Sound null safety

The Dart language now supports sound null safety!

When you opt into null safety, types in your code are non-nullable by default, meaning that variables can’t contain null unless you say they can. With null safety, your runtime null-dereference errors turn into edit-time analysis errors.

With null safety, all of the variables in the following code are non-nullable:

// In null-safe Dart, none of these can ever be null.
var i = 42; // Inferred to be an int.
String name = getFileName();
final b = Foo();

To indicate that a variable might have the value null, just add ? to its type declaration:

int? aNullableInt = null;

You can use null safety in your normal development environment, migrate existing code to use null safety, or try null safety in DartPad.

For an interactive, example-driven introduction to null safety language features, see the null safety codelab. For an in-depth discussion, see Understanding null safety.

Null safety principles

Dart null safety support is based on the following three core design principles:

  • Non-nullable by default. Unless you explicitly tell Dart that a variable can be null, it’s considered non-nullable. This default was chosen after research found that non-null was by far the most common choice in APIs.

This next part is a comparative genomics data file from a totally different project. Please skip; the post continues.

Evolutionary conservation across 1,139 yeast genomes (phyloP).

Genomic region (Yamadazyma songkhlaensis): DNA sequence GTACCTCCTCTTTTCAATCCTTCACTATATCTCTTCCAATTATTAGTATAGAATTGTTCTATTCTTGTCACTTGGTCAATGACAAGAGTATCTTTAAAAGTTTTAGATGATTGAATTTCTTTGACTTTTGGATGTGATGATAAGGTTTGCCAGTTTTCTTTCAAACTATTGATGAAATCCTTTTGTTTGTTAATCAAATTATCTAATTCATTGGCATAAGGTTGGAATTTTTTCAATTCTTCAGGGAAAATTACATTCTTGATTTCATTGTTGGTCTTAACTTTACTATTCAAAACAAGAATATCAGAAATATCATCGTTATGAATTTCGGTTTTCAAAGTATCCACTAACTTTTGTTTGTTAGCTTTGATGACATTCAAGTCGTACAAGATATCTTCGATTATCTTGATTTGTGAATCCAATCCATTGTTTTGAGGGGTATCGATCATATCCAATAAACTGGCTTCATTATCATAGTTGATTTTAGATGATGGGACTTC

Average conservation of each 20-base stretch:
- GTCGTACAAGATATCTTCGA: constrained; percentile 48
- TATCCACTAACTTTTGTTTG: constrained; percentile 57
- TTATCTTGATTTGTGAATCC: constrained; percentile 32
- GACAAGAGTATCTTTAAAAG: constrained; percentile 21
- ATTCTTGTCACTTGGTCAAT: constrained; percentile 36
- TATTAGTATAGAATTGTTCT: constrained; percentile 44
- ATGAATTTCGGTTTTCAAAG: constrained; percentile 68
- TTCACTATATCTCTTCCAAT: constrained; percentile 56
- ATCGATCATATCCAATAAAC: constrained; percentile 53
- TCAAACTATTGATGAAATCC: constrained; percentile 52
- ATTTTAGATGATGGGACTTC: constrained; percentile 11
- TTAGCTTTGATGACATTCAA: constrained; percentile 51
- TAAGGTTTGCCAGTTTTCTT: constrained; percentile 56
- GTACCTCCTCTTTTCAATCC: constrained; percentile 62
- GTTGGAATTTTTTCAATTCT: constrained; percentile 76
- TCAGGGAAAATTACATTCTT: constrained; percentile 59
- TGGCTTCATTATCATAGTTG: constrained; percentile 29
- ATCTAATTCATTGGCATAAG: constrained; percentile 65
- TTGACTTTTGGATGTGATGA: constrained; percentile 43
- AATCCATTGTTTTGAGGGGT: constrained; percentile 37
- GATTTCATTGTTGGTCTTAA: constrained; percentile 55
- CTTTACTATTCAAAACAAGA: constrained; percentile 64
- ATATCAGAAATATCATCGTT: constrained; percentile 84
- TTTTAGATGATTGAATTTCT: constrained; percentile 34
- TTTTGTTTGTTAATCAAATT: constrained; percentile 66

• Incrementally adoptable. You choose what to migrate to null safety, and when. You can migrate incrementally, mixing null-safe and non-null-safe code in the same project. We provide tools to help you with the migration.

  • Fully sound. Dart’s null safety is sound, which enables compiler optimizations. If the type system determines that something isn’t null, then that thing can never be null. Once you migrate your whole project and its dependencies to null safety, you reap the full benefits of soundness—not only fewer bugs, but smaller binaries and faster execution.

Enabling null safety

Sound null safety is available in Dart 2.12 and Flutter 2.

Migrating an existing package or app

For instructions on how to migrate your code to null safety, see the migration guide.

Behind the scenes: SDK constraints

To make Dart treat your code as null safe, the SDK constraints must require a language version that has null safety support. For example, your pubspec.yaml file might have the following constraints:

  sdk: '>=2.12.0 <3.0.0'

Where to learn more

For more information about null safety, see the following resources: